On the way down our pace slowed – by now, our legs were very tired from the long days of walking and my partner’s sore throat had gotten worse. Nevertheless we were in good spirits once we reached the village, as it was still light outside. Surprisingly we met up with the Nepali doctor from Lapli guesthouse and together with their guide went to visit a Yak Karka.
Karka roughly translates to “farmstead” and it is the place where yak’s return to before nightfall to be milked. From a distance you might even miss the place: the Karka we visited consisted of four tiny huts, all made of shoulder-height walls of loose stones with a plastic tarp for a roof. Inside was for sleeping and cooking only, though sometimes newborn yaks would be sheltered there for a while. The Karka we visited was run by the mother of the guesthouse sisters. As we arrived, she was briskly walking the steep slopes (at 74 years of age!) bringing yaks home for milking.
The Nepali couple’s guide had delivered some stocks from the guesthouse and shared news from the village as best he could in his broken Tamang – the old lady spoke no Nepali (there are over 100 languages native to the various ethnicities of Nepal, most now on the verge of extinction as many have no written form and schooling takes place only in official Nepali Bhasa). We were invited inside to share in a cup of tea. Soon enough, prepared on a charred pot over a wooden fire, fresh yak-milk tea was added on my list, right next to yak-curd.
Exhausted from the day and this unexpected incredible side-tour we made our way to the bakery for dinner, and were served the best apple pie I’ve ever tasted in my life. Truly unforgettable. I felt sad to leave this place so soon.
The morning after was worrying – my companion’s was more exhausted than the night before and her cough had intensified. We decided to move out right after breakfast. All heavy things got packed into my backpack to lighten her load and off we were, hoping that the decent would make her feel better.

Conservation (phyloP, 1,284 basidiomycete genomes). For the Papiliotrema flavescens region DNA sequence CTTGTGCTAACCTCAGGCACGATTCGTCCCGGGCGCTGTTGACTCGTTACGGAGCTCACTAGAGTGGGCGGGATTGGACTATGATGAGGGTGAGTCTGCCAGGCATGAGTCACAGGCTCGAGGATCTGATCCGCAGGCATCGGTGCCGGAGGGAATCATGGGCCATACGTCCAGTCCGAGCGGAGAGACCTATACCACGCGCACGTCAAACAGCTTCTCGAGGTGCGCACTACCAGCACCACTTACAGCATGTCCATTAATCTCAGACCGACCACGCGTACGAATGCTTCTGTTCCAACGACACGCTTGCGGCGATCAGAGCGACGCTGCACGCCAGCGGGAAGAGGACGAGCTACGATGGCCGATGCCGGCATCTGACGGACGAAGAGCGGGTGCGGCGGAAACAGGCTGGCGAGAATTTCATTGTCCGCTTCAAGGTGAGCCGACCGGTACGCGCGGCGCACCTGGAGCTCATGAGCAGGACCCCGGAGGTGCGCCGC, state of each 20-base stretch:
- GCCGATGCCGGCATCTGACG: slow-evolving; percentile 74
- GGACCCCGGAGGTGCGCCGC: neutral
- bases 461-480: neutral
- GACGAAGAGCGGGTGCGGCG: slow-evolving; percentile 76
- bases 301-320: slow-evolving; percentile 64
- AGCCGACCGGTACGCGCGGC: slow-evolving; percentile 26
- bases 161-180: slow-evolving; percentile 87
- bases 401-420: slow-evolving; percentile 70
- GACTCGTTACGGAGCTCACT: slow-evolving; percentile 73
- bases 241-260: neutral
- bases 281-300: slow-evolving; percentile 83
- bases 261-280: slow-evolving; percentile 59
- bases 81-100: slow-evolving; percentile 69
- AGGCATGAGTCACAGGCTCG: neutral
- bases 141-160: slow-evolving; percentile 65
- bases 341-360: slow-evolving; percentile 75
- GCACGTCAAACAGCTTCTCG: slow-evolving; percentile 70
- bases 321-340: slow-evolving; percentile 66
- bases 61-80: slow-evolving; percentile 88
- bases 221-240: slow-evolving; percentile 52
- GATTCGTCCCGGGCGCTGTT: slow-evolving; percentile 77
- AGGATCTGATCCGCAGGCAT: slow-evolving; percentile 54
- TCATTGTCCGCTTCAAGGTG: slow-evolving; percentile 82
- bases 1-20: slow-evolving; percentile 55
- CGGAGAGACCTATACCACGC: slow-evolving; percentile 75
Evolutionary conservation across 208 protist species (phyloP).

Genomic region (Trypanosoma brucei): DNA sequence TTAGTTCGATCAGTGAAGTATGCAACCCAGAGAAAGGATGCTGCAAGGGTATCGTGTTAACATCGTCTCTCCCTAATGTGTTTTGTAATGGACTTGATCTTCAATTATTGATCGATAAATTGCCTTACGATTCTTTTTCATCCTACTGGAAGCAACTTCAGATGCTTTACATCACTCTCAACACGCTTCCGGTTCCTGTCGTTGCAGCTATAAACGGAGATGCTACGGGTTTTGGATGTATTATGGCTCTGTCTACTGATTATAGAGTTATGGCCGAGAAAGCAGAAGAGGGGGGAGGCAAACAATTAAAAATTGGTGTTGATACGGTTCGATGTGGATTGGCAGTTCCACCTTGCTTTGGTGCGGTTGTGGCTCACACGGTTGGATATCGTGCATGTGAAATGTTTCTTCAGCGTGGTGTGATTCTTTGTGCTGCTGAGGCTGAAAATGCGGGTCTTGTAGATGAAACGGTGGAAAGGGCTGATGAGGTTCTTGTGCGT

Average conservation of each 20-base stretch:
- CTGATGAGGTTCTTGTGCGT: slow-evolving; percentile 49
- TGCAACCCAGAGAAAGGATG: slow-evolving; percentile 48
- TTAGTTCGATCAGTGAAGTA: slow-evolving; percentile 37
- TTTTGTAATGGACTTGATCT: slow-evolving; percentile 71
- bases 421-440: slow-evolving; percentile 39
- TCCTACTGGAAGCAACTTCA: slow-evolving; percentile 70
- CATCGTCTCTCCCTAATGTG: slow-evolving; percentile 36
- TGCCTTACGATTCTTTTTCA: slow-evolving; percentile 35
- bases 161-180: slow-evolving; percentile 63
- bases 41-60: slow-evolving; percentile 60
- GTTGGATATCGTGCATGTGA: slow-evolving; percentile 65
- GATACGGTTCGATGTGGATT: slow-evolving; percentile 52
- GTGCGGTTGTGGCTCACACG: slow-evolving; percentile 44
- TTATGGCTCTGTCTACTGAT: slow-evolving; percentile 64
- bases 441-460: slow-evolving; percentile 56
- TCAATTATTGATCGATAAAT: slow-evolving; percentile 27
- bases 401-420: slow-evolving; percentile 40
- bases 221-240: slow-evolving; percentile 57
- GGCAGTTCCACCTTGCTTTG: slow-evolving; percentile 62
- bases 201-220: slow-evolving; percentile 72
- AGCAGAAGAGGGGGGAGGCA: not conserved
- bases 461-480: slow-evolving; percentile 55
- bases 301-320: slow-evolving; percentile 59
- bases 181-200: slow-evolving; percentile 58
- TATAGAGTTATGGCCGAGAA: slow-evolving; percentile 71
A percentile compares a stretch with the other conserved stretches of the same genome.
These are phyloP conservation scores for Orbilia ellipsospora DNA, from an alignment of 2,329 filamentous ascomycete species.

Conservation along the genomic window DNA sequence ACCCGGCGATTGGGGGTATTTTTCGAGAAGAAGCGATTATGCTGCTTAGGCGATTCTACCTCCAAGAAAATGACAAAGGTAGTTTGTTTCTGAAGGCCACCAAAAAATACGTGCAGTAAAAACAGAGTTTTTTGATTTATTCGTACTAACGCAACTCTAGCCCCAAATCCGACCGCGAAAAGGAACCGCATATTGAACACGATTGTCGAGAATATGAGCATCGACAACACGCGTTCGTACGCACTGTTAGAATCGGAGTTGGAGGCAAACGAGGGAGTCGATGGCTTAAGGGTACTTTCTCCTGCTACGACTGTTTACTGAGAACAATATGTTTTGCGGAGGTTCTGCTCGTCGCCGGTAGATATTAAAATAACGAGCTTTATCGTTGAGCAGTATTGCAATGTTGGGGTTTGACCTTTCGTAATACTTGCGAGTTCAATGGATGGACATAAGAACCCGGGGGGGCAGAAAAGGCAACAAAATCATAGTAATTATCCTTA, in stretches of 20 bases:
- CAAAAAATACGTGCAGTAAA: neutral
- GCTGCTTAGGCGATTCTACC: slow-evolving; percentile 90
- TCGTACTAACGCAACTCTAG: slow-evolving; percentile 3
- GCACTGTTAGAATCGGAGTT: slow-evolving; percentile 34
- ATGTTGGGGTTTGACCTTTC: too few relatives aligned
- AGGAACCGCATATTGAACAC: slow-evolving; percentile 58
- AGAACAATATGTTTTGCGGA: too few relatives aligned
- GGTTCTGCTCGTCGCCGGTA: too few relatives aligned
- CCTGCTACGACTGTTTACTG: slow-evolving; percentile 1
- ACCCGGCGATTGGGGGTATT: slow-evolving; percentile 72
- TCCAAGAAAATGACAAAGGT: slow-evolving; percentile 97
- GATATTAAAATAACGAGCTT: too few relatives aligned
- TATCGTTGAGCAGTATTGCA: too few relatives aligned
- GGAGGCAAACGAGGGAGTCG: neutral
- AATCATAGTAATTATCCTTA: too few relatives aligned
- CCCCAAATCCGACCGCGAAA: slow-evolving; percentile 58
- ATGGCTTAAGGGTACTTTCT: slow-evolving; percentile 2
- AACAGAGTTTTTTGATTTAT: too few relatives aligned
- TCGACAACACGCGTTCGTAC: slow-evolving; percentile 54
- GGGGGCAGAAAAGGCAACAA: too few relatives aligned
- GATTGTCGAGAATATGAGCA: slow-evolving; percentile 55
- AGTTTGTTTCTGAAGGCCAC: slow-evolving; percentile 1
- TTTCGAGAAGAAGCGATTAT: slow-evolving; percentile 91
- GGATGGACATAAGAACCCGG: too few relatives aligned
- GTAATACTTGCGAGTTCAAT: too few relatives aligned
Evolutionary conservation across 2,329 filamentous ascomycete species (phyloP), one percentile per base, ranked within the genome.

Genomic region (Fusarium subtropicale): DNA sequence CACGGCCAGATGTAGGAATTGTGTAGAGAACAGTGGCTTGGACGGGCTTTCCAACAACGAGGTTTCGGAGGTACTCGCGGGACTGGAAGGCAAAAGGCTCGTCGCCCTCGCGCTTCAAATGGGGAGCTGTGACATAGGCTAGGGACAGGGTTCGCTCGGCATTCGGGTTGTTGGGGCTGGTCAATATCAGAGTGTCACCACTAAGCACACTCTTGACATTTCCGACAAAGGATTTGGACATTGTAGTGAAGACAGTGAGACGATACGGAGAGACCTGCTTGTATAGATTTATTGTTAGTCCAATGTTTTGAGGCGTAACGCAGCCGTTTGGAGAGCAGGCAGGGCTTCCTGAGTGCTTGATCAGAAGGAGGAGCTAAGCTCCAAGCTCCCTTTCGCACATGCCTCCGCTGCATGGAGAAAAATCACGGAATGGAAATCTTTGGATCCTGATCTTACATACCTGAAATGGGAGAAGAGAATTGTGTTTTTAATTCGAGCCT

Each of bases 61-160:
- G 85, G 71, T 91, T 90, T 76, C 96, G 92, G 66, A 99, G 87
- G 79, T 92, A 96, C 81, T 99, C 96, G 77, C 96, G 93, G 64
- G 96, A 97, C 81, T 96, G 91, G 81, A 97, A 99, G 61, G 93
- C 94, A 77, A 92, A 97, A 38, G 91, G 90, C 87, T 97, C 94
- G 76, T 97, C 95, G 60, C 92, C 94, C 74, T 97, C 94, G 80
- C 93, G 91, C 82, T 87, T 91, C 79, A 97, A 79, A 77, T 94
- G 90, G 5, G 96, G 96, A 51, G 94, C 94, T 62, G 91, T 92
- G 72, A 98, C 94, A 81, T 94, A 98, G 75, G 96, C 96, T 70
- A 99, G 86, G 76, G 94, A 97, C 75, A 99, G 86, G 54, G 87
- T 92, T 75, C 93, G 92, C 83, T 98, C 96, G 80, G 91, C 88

I had been concerned about altitude sickness (or Acute Mountain Sickness – AMS) ever since planning the trip. I’d experienced the effects of altitude in the form of weakness and headache before – at 3800m in Chinese Tibet. It is an unpredictable condition, that should always be accounted for, even if you haven’t suffered from it before. For avoiding dangerous altitude sickness, it is recommended to ascend no more than 300m per day and take a rest day after 1000m climbed. We were in the process of climbing 3500m in 3 days. Hence I’d been wary of signs of AMS ever since leaving Langtang and I was hoping that our risk would be reduced by staying high up for only two nights. The summit must have been the tipping point for my parter with a sore throat masking her initial symptoms.
By the time we reached Langtang she was already feeling better. We were still at 3500m, but she was regaining energy and her cough had subsided. Good too, as the only local clinic was closed with the doctor nowhere to be found. Relieved that the symptoms were subsiding, we continued our descent, enjoying the sunny day and the lighter downhill walk. With her improved mood we decided to try and reach Rimché by nightfall, so we could enjoy the sunset and sunrise views over lower Langtang valley.
It was a long day of walking and by the time we reached Rimché, the sun had already set. It was hard to tell though, as the entire place was once again enveloped in clouds (remember what I said about mountain weather?). We were in good moods however, as we’d covered more ground than initially hoped and my companion was feeling all herself again. The mood was slightly miffed by an odd-tasting tuna pizza, but much improved by a delicious apple momo. The lesson here: always order local food.
We began the last day very early, to marvel the sun rise above the valley as we were having breakfast, and reach Syabru Besi early in hopes of getting a ride to Kathmandu the same day. Although we felt in our legs that we’d been pushing ourselves hard for 4 days in a row, the allure of a soft bed instead of wooden-plank beds made the path seem relatively easy. It was amusing to think how gravity makes such a difference, that the same path had been so very demanding just a few days before. We were in Syabru Besi by lunchtime and with some patience and luck, found a ride. All busses to Kathmandu had left early in the morning, but a 4×4 delivering tourists to Langtang was looking to earn some extra instead of returning to Kathmandu empty.
From the comfort of a proper seat, being tired and overwhelmed with amazing experiences, the ride back did not seem as long or rough as the way in. The driver was only mildly suicidal and in a smaller vehicle overtaking also felt less deadly. Thankfully Dashain was in full swing, which kept traffic to a minimum. By nightfall I was back home, together with new unforgettable memories.